February 6, 2010 7:07:00 PM
Steve Mullen (in his Wednesday column) finds it odd that MUW Alumnae send cakes to Mississippi legislators, and he wonders what the secret ingredient might be. I''ve heard that story, and I have a good idea what it is. It isn''t sugar, as Mr. Mullen surmises. I''ve also been to Jackson on the opening day of the legislature and seen some of the other gifts given to our representatives, I assume by lobbyists. They were nothing major, just coffee cups, chocolate, and the like. Some were sweet, some were useful, but I doubt any sent as powerful a message as the W cakes that alumnae bake.
Those cakes are a vivid reminder of other times when The W faced similar threats and alumnae turned out at the Capitol in droves to lobby for their school. They are a symbol of the dedication and perseverance of the Long Blue Line. I don''t know if Mr. Mullen has ever baked a cake from scratch, but as I understand it, these cakes are not store-bought, nor do they come from a box; these cakes are made by hand and lavished with care. They send the message that W alums are willing to do whatever it takes to save their school. I have heard that each of Mississippi''s 174 legislators receives one. That''s a lot of cakes!
They represent more than a small group of "little old ladies." It takes a lot of people of all ages to deliver that many cakes on the same day, and there is method to the madness. MUW alums have organized it so someone in each legislator''s district sends the cake as a personal message. This is a reminder that there are W alums in every county and every district of the state, they are organized, they are politically savvy, and they and their friends and families vote.
MUW alums are not shrill harpies who have their alma mater in their clutches ready to "love it to death," as they have been portrayed. Rather, they are intelligent, professional women and men, who make us proud every day. I have seen recent graduates and even graduating seniors who have become involved and are extending their education with this real-world political experience. It is clear they have the drive and the will to succeed. Perhaps one will become Mississippi''s first woman governor or U.S. senator.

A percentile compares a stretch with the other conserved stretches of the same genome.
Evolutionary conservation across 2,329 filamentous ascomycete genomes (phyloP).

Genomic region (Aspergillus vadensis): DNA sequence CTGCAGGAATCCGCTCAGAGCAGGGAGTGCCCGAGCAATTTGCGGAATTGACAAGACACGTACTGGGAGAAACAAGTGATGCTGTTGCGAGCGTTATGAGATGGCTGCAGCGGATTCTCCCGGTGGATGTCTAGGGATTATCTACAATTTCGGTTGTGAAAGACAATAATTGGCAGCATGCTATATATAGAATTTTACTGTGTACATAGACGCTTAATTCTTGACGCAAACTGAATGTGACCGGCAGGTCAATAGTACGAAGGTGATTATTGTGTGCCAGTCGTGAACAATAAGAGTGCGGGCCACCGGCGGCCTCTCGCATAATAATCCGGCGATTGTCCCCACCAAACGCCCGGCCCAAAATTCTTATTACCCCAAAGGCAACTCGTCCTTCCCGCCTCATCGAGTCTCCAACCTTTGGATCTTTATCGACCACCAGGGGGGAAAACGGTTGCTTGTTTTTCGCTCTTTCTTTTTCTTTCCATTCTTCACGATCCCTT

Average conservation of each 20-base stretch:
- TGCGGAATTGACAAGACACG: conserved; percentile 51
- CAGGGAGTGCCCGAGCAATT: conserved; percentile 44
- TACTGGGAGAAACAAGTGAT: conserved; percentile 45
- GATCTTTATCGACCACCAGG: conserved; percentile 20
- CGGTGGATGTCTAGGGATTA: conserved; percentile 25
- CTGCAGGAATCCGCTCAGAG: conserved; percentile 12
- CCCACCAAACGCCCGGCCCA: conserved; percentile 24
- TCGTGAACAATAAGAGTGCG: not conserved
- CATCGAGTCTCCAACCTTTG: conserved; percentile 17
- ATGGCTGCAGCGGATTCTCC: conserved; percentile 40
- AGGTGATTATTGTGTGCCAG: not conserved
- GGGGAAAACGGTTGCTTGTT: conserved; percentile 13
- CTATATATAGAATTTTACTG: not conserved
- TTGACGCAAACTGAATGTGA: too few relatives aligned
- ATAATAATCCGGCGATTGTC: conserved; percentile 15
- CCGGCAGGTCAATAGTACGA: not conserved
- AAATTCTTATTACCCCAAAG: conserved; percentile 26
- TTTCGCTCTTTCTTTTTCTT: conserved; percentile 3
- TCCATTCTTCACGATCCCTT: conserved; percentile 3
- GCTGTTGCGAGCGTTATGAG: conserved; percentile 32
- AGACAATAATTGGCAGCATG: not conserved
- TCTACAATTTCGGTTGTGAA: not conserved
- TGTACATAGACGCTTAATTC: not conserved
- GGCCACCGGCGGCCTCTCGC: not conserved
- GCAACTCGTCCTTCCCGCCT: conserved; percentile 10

Yet Mr. Mullen is right about one thing. Now is the time to focus on MUW''s future. What he doesn''t mention is that the "Friends of the W," including both groups of alums, has come together to do just that. While fighting for The W in the Legislature, this group has already begun a capital campaign to raise much needed scholarship and operating funds. They have many other ideas of ways they can help their school, while keeping a watchful eye on the Legislature to be sure any issues don''t resurface and to be sure that MUW receives adequate and fair funding.
Now is the time for the MUW faculty, staff, and administration, as well as community leaders, to get behind these efforts and add constructive ideas of our own. Painting gloom and doom scenarios will do nothing to save The W and will only weaken its position. Clearly, the budget situation is grim, yet that is true for all state agencies in Mississippi and in many other states. MUW can and will survive, and if we work together we can emerge from this financial crisis stronger than ever. The organization and commitment of MUW''s alums should serve as an inspiration. Maybe we should all be baking cakes or doing something equally proactive and creative.
The writer is a professor of English at Mississippi University for Women.
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